Monday, April 23, 2012

Setting Description in Historical Novels

I'm convinced setting is one of the reasons people like southern Front Porch Fiction. Small towns, old houses, and wide front porches still hold their appeal, as do Spanish moss and magnolia trees. These details enrich the story and the scene.

When writing historical novels, much attention is paid to clothing styles and fabrics, architecture and building materials, the use of animals and means of transportation. But some writers of historical fiction may view nature through contemporary eyes, and they miss the opportunity to give the reader a glimpse of the landscape way back when.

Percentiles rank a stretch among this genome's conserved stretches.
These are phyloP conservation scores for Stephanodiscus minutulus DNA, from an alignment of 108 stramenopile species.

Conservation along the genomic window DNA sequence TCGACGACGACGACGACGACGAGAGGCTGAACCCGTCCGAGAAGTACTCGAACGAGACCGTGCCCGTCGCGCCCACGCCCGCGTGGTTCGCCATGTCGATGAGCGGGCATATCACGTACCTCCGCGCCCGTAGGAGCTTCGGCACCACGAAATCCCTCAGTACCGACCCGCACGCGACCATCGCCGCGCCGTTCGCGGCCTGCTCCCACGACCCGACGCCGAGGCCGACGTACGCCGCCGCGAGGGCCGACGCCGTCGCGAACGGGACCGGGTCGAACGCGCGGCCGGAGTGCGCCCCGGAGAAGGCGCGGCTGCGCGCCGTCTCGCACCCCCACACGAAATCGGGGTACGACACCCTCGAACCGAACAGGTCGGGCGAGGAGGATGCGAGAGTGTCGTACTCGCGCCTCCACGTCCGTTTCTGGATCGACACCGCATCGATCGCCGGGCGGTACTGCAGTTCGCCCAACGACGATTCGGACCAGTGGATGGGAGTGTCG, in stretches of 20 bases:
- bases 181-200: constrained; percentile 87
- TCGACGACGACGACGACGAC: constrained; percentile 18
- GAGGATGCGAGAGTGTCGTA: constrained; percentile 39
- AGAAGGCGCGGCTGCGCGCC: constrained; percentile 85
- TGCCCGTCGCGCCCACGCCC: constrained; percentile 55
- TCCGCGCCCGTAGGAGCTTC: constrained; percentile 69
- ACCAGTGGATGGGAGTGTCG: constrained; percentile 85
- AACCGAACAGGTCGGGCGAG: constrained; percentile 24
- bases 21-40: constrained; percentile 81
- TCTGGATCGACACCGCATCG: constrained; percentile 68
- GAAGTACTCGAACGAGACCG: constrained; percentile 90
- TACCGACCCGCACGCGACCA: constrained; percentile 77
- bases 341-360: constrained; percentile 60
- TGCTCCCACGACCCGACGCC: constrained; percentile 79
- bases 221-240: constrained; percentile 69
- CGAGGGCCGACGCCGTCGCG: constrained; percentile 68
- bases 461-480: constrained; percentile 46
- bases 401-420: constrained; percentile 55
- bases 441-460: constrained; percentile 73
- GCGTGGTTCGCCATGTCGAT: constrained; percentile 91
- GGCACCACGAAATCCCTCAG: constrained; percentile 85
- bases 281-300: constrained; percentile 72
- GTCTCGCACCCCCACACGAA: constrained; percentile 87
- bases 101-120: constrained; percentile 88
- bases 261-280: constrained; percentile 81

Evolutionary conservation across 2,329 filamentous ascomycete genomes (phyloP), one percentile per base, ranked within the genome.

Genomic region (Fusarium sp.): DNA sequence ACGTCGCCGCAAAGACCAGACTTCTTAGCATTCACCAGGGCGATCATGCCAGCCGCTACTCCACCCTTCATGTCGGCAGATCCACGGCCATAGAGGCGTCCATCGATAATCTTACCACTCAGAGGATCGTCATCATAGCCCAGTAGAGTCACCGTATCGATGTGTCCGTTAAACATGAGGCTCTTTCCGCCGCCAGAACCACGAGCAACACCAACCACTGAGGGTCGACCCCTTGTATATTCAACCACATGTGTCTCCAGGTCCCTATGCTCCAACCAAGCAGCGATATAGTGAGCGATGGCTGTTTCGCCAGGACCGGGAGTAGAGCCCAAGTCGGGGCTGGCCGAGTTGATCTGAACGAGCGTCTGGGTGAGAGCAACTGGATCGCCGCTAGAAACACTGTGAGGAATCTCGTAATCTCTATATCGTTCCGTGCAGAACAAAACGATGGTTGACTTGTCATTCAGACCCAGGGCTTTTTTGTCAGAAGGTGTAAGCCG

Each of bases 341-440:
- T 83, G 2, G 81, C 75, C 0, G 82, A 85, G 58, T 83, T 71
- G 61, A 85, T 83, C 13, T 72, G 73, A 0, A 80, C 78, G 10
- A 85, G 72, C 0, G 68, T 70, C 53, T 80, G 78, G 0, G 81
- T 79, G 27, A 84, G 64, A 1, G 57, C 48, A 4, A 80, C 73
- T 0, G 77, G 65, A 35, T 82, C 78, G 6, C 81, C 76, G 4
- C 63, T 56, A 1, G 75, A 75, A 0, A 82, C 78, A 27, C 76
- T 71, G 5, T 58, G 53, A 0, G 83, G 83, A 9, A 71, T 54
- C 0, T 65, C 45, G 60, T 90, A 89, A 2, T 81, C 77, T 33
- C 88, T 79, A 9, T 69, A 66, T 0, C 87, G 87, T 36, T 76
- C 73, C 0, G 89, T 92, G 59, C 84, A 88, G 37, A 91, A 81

Cypress Trees  at Pettigrew SP, NC
Copyright 2007 K Buffaloe

While reading through a historical draft written by a friend, I realized Carolina parakeets would have flown through the skies in abundance during the time period in which the story takes place. Cypress trees along the coast would have been so massive, several people with arms outstretched and holding hands could barely hug the tree. In the Piedmont and coastal plains, bison would have roamed through savannas. And in areas where hardwood grew, the great American chestnut tree may have shaded large fields.

So when writing historical fiction, remember to describe the setting as it was in those days, before farming, development, and disease obliterated what are now artifacts in museums.

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